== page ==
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Code Block
require 'rparsec'
include RParsec
class Calculator
  include Parsers
  include Functors
  def parser
    ops = OperatorTable.new.
      infixl(char(?+) >> Plus, 20).
      infixl(char(?-) >> Minus, 20).
      infixl(char(?*) >> Mul, 40).
      infixl(char(?/) >> Div, 40).
      prefix(char(?-) >> Neg, 60)
    expr = nil
    term = integer.map(&To_i) | char('(') >> lazy{expr} << char (')')
    delim = whitespace.many_
    expr = delim >> Expressions.build(term, ops, delim)
  end
end

Calculator.new.parser.parse '1+2*(3-1)' # => 5

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The above example utilizes the pre-built Expressions class to help building expression parser. Another example is for a simpler s-expression parser (in lisp syntax, "- (+ 1 (* 2 2)) (1)" sort of thing). As s-expression is way simpler to parse than expressions with infix operators, we will build the parser without using Expressions class:

Code Block
include RParsec
class SExpressionTestCase < RUNIT::TestCase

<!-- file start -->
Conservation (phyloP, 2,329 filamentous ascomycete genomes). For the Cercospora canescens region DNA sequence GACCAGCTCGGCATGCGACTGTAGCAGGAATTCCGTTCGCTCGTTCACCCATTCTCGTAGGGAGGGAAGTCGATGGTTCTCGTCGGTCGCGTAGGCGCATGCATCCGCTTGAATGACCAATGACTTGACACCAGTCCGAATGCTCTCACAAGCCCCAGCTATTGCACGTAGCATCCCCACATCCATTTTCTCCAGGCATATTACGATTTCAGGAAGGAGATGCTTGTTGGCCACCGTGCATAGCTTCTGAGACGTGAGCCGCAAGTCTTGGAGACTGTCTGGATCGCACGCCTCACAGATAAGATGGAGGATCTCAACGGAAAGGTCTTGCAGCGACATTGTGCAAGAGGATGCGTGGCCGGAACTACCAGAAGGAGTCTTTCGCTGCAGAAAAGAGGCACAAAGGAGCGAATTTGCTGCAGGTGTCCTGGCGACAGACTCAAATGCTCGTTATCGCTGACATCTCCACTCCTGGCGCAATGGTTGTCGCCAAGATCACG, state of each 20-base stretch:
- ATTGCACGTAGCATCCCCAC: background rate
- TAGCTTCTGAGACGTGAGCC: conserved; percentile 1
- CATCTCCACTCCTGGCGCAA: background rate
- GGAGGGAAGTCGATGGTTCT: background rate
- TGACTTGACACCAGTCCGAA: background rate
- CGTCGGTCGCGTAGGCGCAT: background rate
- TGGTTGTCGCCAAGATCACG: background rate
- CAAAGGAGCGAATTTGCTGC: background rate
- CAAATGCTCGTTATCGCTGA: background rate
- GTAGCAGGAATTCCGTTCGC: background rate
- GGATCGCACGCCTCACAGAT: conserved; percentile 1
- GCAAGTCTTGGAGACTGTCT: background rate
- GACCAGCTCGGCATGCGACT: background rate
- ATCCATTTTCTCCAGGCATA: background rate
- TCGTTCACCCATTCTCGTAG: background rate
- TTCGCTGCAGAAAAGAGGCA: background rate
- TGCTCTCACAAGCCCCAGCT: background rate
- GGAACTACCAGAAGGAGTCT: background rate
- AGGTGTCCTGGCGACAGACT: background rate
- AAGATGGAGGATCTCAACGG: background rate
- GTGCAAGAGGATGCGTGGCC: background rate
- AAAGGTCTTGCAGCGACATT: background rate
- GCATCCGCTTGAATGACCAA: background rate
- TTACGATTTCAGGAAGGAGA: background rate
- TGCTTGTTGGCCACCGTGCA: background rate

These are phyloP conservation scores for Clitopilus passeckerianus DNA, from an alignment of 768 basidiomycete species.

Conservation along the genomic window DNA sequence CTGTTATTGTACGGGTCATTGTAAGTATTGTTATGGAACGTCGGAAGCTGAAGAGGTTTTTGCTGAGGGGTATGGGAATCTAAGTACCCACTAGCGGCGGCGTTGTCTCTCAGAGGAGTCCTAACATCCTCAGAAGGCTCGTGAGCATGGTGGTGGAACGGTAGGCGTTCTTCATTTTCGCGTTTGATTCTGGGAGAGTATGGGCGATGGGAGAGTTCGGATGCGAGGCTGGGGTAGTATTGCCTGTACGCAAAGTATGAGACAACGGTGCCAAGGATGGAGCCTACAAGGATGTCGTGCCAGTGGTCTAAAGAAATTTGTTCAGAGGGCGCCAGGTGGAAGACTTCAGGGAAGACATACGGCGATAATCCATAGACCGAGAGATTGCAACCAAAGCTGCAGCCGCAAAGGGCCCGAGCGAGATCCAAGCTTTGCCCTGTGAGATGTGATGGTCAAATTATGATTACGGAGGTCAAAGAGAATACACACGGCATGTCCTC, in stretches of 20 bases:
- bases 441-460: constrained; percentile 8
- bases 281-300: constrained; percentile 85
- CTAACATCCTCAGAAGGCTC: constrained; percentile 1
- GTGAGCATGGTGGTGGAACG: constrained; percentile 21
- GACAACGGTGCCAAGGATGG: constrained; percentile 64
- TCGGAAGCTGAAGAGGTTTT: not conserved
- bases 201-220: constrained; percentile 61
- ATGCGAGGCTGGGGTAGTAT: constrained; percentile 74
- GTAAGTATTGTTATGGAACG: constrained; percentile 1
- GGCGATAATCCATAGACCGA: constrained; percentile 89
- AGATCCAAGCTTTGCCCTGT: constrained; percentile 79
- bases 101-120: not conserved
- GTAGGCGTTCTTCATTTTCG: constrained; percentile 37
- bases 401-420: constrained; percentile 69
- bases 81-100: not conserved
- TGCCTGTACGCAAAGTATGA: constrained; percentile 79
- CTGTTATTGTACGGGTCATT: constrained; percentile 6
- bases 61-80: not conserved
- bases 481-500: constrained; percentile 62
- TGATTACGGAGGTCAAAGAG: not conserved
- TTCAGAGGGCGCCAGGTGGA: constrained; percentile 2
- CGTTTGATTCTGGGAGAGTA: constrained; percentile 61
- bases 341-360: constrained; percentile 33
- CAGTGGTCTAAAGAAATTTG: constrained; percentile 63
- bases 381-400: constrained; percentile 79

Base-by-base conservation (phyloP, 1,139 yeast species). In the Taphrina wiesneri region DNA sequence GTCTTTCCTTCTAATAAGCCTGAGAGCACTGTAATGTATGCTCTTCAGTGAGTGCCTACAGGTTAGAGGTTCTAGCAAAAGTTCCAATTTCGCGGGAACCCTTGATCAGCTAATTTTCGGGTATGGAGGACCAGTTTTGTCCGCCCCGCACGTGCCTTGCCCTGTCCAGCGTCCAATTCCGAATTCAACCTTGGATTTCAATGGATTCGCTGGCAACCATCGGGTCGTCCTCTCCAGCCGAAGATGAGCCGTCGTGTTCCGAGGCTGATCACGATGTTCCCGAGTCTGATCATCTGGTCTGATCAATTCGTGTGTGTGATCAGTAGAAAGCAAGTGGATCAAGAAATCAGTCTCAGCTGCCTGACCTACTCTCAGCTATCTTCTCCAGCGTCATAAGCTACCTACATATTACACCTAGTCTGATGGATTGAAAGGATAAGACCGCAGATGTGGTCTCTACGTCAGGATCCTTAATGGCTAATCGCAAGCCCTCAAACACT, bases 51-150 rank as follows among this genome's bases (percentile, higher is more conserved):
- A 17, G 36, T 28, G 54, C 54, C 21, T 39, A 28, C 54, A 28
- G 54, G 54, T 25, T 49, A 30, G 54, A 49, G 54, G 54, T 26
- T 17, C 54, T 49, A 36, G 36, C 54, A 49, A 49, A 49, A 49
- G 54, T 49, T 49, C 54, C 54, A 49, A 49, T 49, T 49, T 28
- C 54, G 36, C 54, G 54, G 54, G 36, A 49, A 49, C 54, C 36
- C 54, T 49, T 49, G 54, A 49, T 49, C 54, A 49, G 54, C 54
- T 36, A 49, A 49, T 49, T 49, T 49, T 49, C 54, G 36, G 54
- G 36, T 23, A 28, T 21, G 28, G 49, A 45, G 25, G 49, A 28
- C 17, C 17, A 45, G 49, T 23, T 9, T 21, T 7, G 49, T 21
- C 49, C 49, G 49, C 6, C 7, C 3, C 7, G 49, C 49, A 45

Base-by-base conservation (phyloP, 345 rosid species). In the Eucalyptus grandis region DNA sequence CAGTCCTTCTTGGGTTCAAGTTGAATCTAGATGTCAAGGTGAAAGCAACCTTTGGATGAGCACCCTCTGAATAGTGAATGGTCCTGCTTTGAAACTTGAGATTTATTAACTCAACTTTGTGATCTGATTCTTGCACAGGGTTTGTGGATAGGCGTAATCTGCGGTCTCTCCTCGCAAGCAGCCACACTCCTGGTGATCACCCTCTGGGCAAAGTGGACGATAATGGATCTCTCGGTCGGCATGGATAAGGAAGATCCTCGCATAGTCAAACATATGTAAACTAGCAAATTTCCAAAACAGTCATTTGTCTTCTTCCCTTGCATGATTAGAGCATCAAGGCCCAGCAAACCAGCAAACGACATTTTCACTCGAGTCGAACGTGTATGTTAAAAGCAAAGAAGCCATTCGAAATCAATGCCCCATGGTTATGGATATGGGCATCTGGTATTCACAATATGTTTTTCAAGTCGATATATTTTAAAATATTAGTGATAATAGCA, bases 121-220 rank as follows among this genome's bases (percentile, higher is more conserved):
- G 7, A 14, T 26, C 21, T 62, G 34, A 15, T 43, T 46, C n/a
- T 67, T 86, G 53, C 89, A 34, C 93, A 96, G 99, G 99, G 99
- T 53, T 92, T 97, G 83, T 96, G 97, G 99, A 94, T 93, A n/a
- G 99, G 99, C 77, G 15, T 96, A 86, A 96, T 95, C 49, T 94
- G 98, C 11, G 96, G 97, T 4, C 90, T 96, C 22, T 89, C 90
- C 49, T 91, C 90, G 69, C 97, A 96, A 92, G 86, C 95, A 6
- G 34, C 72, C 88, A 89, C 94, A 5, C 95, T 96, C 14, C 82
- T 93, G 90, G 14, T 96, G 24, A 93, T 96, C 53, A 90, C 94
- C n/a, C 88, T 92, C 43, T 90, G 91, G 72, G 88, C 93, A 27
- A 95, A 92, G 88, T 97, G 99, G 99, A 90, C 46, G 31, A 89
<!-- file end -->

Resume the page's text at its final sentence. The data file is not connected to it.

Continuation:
include Parsers
  include Functors
  def delim
    whitespace.many_
  end
  def ignore parser
    parser << delim
  end
  def lparen
    ignore(char('('))
  end
  def rparen
    ignore(char(')'))
  end
  def parser
    expr = nil
    lazy_expr = lazy{expr}
    term = number.map(&To_f) | lparen >> lazy_expr << rparen
    binop = char('+') >> Plus | char('-') >> Minus | char('*') >> Mul | char('/') >> Div
    binop = ignore binop
    term = ignore term
    binary = sequence(binop, lazy_expr, lazy_expr) do |op, e1, e2|
      op.call(e1, e2)
    end
    expr = delim >> (term | binary)
  end
  def test1
    assert_equal(4, parser.parse('- + 1 (* 2 2.0) (1)'))
  end
end

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